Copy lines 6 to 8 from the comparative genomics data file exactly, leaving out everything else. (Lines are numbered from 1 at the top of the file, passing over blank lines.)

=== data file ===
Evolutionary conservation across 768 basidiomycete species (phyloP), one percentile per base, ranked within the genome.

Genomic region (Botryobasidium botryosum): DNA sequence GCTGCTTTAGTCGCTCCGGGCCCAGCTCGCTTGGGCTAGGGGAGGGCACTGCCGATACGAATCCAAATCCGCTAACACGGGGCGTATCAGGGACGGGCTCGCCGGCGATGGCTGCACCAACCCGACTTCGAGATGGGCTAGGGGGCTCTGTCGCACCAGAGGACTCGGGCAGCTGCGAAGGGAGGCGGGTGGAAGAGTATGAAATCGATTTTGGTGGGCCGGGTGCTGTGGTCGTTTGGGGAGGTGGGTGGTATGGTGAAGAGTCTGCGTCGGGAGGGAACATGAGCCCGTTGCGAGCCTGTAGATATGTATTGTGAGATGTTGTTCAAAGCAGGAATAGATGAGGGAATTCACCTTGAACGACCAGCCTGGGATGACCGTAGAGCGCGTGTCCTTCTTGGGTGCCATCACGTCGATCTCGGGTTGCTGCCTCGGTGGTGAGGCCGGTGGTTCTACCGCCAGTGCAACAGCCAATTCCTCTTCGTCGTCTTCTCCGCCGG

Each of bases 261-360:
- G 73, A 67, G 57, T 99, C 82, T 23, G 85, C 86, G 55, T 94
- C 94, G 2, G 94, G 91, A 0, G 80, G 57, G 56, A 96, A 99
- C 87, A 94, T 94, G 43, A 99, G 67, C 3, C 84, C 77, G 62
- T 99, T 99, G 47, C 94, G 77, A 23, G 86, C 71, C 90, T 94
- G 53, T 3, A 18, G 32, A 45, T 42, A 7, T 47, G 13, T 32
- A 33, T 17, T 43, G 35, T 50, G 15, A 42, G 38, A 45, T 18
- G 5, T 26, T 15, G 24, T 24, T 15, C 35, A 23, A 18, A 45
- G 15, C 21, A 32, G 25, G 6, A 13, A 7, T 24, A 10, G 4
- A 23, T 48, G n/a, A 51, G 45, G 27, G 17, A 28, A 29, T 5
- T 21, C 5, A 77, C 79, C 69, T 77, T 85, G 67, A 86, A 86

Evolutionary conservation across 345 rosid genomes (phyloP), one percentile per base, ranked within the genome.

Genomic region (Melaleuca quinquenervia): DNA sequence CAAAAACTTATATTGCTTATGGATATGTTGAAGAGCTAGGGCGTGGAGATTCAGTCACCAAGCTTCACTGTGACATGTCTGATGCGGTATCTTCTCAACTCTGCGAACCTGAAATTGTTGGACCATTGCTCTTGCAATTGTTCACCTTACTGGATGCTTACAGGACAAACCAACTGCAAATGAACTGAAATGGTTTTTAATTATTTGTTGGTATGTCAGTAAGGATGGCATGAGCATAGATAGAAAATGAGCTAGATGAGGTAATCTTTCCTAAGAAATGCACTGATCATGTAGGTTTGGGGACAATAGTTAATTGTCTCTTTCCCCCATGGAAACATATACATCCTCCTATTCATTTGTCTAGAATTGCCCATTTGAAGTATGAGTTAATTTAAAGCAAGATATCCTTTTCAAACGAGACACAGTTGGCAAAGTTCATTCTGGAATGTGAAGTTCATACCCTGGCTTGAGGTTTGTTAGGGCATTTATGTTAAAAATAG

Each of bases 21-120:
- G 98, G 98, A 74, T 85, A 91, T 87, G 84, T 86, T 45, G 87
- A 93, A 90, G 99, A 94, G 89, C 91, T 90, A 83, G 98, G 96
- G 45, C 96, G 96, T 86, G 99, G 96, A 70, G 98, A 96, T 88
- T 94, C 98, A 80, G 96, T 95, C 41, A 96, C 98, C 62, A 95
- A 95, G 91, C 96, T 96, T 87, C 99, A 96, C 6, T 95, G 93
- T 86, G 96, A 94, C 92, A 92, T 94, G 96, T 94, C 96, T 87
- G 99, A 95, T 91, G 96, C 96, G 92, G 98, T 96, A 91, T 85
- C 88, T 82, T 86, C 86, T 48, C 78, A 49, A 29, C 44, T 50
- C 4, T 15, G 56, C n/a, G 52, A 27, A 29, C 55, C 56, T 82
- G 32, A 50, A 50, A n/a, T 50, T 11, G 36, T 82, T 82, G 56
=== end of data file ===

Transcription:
- C 87, A 94, T 94, G 43, A 99, G 67, C 3, C 84, C 77, G 62
- T 99, T 99, G 47, C 94, G 77, A 23, G 86, C 71, C 90, T 94
- G 53, T 3, A 18, G 32, A 45, T 42, A 7, T 47, G 13, T 32